I’d like to offer my condolences to the family of William Lewis Corporon, Reat Underwood, and Terri LaManno. May you find comfort and hope in your time of loss. There are people, both Jews and non-Jews, who will find in this latest act of horrific murder a reason to call for further restrictions on the fundamental right to keep and bear arms. In this time of holiness for Jews and Christians, I’m compelled to reflect on the meaning of freedom and our responsibilities to our fellow man. As a Jew, I believe that restricting these rights is not in keeping with the teachings of Passover. Traditionally we ask four questions to help tell the story of the Exodus, but today I only have one . . .
Why is this right different from all other rights?
When we see hate groups requesting permits to march and exercise their freedom of speech, we join the ACLU in demanding that their rights are recognized. Meanwhile, we organize our own counter-protest and exercise our right to free speech to spread a message of love and tolerance.
When we see a threat to a minority religious group’s ability to worship as they see fit, we immediately demand action from our legislators. We’ve learned painful lessons about how restrictions on this freedom are quickly turned against us, thus we act without hesitation.
So when a madman commits murder, why is our response to ask for greater infringement on the right to keep and bear arms? We don’t think about exercising our own right to self-defense (and by extension the right to an appropriate tool-set for that purpose.) We don’t think about how a restriction on rights can be – and in the past has been – turned against us. I think it comes down to what happened during the exodus from Egypt.
When Moses returned to Egypt, the ancient Israelites didn’t immediately start packing up to leave. In fact, we were practically dragged kicking and screaming into the wilderness on the way to freedom. Why? Why, when our families were not allowed to live together, every male child was put to the sword, and we toiled ceaselessly under Pharaoh’s whip, but did not receive the fruits of our labor, did we want to stay? It’s simple, really. Freedom is scary. In Egypt, we knew what the future held. It wasn’t pretty, but at least we were being fed. Life was predictable. Out there in the Wilderness, who knows what could happen?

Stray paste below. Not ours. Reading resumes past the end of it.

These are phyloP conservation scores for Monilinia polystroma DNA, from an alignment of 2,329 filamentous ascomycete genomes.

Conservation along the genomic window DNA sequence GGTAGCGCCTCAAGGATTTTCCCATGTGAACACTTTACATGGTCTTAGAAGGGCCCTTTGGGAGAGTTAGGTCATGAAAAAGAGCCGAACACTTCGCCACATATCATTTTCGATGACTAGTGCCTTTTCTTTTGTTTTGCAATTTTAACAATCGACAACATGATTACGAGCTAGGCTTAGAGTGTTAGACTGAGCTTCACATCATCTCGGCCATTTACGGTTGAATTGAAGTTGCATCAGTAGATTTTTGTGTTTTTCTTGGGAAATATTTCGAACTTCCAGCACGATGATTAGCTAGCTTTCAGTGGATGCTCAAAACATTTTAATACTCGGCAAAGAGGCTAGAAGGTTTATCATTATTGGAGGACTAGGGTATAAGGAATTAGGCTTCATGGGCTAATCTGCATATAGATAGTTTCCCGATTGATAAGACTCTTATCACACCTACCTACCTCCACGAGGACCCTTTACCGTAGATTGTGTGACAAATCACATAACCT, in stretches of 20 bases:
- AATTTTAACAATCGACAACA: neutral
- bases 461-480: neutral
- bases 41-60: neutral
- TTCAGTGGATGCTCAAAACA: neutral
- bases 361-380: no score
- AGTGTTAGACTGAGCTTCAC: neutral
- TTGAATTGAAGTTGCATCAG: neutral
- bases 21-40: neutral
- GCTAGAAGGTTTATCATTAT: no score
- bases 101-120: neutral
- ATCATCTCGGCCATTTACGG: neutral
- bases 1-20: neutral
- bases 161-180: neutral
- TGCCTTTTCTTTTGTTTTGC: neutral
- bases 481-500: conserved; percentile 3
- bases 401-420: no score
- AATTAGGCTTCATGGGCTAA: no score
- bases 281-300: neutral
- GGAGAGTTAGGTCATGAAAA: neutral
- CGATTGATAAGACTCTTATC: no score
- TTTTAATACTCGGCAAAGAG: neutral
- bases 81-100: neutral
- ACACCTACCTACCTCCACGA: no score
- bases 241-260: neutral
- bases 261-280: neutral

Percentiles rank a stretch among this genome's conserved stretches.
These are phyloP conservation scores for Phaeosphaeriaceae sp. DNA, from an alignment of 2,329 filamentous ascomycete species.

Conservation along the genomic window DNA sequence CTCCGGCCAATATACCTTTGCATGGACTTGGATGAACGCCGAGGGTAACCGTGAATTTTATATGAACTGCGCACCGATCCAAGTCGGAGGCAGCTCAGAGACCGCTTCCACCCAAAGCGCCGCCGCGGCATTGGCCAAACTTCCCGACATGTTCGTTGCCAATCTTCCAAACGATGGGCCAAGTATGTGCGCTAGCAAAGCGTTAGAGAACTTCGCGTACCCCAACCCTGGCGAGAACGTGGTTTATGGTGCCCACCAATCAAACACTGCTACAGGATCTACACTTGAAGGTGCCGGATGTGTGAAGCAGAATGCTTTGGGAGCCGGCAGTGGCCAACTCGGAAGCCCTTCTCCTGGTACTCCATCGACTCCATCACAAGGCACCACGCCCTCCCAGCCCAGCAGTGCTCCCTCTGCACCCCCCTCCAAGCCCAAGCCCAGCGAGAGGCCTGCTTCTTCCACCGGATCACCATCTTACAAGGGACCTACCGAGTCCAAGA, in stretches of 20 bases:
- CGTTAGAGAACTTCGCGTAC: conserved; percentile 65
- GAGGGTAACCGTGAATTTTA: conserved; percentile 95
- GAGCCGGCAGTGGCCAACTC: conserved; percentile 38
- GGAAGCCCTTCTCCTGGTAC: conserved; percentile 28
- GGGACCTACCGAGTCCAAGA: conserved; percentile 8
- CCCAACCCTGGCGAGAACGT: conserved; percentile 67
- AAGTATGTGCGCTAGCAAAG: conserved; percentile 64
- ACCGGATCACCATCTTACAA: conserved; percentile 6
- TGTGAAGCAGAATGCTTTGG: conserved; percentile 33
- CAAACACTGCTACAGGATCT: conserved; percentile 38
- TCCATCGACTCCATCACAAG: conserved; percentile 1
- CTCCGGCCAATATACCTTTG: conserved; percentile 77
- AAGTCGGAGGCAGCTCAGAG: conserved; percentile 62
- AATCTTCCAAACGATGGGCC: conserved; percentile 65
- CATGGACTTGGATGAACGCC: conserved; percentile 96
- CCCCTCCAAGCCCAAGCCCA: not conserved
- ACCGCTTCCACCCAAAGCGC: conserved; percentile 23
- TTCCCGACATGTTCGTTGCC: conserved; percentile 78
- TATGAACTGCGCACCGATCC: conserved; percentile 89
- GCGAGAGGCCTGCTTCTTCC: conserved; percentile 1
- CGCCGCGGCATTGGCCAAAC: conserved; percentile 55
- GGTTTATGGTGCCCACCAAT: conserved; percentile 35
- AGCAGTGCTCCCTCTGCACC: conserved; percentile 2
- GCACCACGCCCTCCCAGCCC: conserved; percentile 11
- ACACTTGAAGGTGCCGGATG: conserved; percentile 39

Today, when we consider the idea of being armed, many people find it incredibly frightening. Their idea of freedom is not that they, too may be armed if they so choose, but rather that they be free from acts of violence. But violence and conflict don’t begin with a tool. They start in the human heart, when a hostile feeling becomes a hostile act. In other words, the root of violence is beyond our control.
Accepting the idea that being armed is a human right is a tacit admission that we cannot control violence. It is far more comforting for some to ignore the human element and focus on a tangible object, thus the fixation on the specific tools of killers. This also leads to the conflation of security with freedom and the failure to even recognize self-defense and the tools to accomplish it as a fundamental human right.
The net result is an inability to tell the difference between Pharaoh and Moses. Slavery begins to look like freedom.
We must remember that we are required to view ourselves as if we, personally, were delivered from slavery unto freedom out of the land of Egypt. We are obligated to remind ourselves that so long as any person is not free, we are all still enslaved. At seders around the country, we will enjoin each other to perform tikkun olam, acts to repair the world and help free the oppressed. What I fear is we may find ourselves aiding the Pharaohs of the world, whether we mean to or not.